Keriann Mosley

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Keriann Mosley is a 1st-year doctoral student in the Interdisciplinary Studies in Human Development Program. Their work focuses on parent/guardian advocacy in communities of color, particularly in cases of disciplinary action and procurement of resources/supports. Previously, they completed their Master's at the University of Pennsylvania's Graduate School of Education. Before beginning postgraduate studies, they worked as a Research Fellow with the Early Childhood Cognition and Emotions Lab at West Chester University, where they helped carry out federally funded research looking at the positive impacts of arts education in Head Start programs. Their general research interests include: how the history of racism in educational institutions affects how children navigate the school system and eventually life, how parents are imparting generational knowledge and advocacy skills to children, and the intersections of neurodivergence, race, and academic success.

Sean A. Plaskett

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Sean A. Plaskett is an educator by profession, having taught grades 6-9 math & science for four years in Houston, TX from 2011-2015 before transitioning to graduate school at Penn GSE for education research in developmental psychology - his area of study in undergrad at The Ohio State University. He has also served as an after school program director and summer camp coordinator in the Philly-based non-profit organization EducationWorks, where he used his background in education and developmental psychology to provide extracurricular academic and social enrichment services for 40 low-income students (grades K-5), professional development training for 13 high school youth workers, and training for program staff on health & safety, conflict-resolution, behavior management, psychosocial/socio-emotional intervention, curriculum development, lesson planning, and lesson implementation. His research interests include the interplay of psychology & human development as academic disciplines and how they can be used to inform teaching and education more broadly through effective mediations and interventions for URM student populations.


Faculty Affiliates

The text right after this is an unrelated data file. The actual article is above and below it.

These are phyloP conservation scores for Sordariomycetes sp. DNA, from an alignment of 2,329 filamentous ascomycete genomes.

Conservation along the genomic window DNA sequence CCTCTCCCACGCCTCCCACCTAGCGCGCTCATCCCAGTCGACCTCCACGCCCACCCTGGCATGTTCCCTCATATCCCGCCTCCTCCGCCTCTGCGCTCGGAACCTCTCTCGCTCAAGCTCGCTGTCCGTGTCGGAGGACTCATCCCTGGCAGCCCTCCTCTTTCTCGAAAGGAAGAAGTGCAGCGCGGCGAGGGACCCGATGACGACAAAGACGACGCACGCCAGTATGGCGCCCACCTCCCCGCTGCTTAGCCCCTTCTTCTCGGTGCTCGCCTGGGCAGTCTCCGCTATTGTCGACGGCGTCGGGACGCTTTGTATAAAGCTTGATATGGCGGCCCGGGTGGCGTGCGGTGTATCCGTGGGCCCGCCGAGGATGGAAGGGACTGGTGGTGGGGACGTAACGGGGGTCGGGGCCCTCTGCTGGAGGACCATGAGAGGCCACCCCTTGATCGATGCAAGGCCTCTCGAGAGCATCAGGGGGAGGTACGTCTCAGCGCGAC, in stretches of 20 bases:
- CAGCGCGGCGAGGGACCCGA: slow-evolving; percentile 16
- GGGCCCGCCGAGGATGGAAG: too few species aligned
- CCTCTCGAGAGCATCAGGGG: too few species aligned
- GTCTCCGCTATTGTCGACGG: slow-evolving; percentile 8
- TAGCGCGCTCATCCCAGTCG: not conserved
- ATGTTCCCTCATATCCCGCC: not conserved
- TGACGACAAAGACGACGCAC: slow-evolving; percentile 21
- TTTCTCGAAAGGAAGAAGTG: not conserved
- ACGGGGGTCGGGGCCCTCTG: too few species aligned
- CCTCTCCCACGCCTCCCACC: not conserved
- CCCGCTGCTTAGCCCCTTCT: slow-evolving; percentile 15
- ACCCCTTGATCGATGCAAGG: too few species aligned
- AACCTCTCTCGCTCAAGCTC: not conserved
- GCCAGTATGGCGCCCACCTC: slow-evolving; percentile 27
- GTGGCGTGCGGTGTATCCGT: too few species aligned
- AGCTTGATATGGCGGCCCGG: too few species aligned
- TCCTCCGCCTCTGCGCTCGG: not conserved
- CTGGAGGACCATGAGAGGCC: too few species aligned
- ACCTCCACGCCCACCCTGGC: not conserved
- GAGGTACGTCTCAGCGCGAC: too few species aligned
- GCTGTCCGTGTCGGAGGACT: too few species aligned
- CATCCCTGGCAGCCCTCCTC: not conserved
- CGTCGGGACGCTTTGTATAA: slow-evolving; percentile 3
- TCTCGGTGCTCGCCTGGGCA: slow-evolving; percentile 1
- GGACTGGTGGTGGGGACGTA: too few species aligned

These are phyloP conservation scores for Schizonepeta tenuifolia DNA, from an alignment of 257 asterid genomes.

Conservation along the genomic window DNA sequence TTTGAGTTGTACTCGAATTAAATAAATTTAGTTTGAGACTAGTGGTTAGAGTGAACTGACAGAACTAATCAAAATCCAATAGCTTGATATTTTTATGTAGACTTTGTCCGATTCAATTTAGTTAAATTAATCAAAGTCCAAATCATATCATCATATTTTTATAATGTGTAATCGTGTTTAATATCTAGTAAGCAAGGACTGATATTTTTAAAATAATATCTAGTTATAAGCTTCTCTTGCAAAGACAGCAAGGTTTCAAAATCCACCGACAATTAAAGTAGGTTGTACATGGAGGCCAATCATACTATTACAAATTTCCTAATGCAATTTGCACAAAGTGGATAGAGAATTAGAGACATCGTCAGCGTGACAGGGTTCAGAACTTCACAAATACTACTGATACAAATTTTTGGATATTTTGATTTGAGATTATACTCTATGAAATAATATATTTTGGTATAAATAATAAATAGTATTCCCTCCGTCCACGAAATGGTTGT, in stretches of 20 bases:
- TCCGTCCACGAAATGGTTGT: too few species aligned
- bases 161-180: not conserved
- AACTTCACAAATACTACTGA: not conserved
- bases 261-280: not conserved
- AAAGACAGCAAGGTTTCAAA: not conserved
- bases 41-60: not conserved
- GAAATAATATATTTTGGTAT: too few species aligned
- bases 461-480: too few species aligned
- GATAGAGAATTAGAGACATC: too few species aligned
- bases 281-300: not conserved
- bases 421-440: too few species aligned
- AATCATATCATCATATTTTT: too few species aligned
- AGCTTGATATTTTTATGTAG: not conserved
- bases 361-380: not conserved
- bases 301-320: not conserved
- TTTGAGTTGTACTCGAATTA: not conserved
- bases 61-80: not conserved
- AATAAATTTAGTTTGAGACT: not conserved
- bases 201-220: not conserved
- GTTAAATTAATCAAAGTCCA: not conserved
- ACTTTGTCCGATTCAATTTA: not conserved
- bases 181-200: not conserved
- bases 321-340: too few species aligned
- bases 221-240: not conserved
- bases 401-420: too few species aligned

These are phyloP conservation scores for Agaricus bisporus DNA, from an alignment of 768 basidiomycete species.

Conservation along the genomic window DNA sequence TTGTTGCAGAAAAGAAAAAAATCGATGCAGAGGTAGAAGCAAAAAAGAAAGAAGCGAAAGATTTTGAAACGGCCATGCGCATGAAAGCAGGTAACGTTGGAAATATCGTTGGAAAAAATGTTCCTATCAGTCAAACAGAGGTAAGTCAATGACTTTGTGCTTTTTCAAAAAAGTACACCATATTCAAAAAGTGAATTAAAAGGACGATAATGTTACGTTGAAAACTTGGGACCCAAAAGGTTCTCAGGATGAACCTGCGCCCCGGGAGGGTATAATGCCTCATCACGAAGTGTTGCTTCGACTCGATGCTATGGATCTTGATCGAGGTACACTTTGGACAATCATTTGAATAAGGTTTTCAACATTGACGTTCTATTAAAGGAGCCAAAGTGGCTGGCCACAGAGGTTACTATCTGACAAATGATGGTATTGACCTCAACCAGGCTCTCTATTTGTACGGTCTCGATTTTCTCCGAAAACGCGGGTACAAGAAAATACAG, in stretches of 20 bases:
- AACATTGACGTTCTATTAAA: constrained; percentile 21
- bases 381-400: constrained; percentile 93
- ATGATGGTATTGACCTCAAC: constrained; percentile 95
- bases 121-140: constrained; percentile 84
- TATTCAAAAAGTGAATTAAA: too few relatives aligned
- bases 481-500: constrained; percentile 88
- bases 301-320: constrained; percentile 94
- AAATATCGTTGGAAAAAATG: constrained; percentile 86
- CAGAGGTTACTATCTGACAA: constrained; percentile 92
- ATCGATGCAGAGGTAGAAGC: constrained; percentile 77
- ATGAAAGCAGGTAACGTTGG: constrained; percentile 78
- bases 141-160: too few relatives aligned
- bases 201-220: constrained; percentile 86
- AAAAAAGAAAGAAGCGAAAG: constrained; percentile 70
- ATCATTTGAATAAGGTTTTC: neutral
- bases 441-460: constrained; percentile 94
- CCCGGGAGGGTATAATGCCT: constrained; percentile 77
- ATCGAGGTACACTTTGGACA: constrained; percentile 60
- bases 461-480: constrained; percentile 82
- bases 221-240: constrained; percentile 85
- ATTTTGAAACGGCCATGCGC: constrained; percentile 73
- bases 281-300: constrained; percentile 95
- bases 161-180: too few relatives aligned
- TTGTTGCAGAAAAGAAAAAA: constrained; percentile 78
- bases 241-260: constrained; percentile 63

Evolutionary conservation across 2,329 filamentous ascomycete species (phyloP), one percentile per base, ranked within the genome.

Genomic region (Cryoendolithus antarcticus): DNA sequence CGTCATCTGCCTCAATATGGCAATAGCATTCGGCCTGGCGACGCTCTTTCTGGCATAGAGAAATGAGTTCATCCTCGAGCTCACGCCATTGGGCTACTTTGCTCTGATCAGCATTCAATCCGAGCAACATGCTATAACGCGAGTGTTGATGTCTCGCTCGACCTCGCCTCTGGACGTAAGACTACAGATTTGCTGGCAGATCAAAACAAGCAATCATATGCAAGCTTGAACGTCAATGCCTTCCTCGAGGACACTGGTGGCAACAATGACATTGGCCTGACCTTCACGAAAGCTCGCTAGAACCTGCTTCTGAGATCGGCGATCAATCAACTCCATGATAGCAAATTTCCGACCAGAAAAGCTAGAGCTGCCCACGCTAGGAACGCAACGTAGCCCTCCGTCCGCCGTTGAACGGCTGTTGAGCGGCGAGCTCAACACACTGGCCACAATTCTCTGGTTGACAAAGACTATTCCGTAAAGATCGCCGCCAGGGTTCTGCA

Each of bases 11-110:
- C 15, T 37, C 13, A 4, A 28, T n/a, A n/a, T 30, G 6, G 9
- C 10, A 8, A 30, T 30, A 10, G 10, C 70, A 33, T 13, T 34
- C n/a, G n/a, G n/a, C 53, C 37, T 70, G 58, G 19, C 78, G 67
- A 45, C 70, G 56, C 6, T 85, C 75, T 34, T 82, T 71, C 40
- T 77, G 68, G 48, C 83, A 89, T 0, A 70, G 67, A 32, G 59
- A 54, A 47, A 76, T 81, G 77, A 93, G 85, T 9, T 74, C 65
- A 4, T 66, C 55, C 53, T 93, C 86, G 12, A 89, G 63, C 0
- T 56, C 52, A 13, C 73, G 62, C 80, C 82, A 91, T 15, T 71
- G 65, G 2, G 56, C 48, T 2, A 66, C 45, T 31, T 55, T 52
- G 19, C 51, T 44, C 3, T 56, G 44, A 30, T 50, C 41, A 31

Valerie N. Adams-Bass, Ph.D.

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Read more about Dr. Adam-Bass: https://curry.virginia.edu/valerie-adams-bass

Riana Elyse Anderson, PH.D.

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Riana Elyse Anderson is an Assistant Professor in the Department of Health Behavior and Health Education at the University of Michigan's School of Public Health. She received her PhD in Clinical and Community Psychology at the University of Virginia and completed a Clinical and Community Psychology Doctoral Internship at Yale University’s School of Medicine. She also completed a Postdoctoral Fellowship in Applied Psychology at the University of Pennsylvania supported by the Ford and Robert Wood Johnson Foundations. Before joining the University of Michigan, she was an Assistant Professor in Preventive Medicine and the Department of Children, Youth, and Families in the School of Social Work at the University of Southern California.

She uses mixed methods in clinical interventions to study racial discrimination and socialization in Black families to reduce racial stress and trauma and improve psychological well-being and family functioning. She investigates how protective familial mechanisms such as parenting and racial socialization operate in the face of risks linked to poverty, discrimination, and residential environment. Dr. Anderson is particularly interested in how these factors predict familial functioning and subsequent child psychosocial outcomes, especially when enrolled in family-based interventions. She has recently developed a five-session intervention entitled EMBRace (Engaging, Managing, and Bonding through Race) to alleviate racial stress and trauma in parents and adolescents in order to facilitate healthy parent-child relationships, parent and adolescent psychological well-being, and healthy coping strategies.

Dr. Anderson’s publications

 

Keisha Bentley-Edwards, Ph.D.

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Dr. Keisha L. Bentley-Edwards is an Assistant Professor of Medicine and the Associate Director of Research at the Samuel DuBois Cook Center on Social Equity at Duke University. She is a developmental psychologist and race scholar who uses and creates culturally relevant measurement to understand the experiences of youth. Dr. Bentley-Edwards studies how cultural strengths, including racial socialization, racial cohesion, and religion, can be used to buffer the negative effects of discrimination, bullying, and community violence on health, social, and education outcomes. Although most of her work focuses on African American children and families, she also studies the racial conversations that occur in White families and with White practitioners to inform anti-racism strategies. Her NIH-funded research examines how religious affiliations and spirituality influence cardiovascular risk factors for Black adults.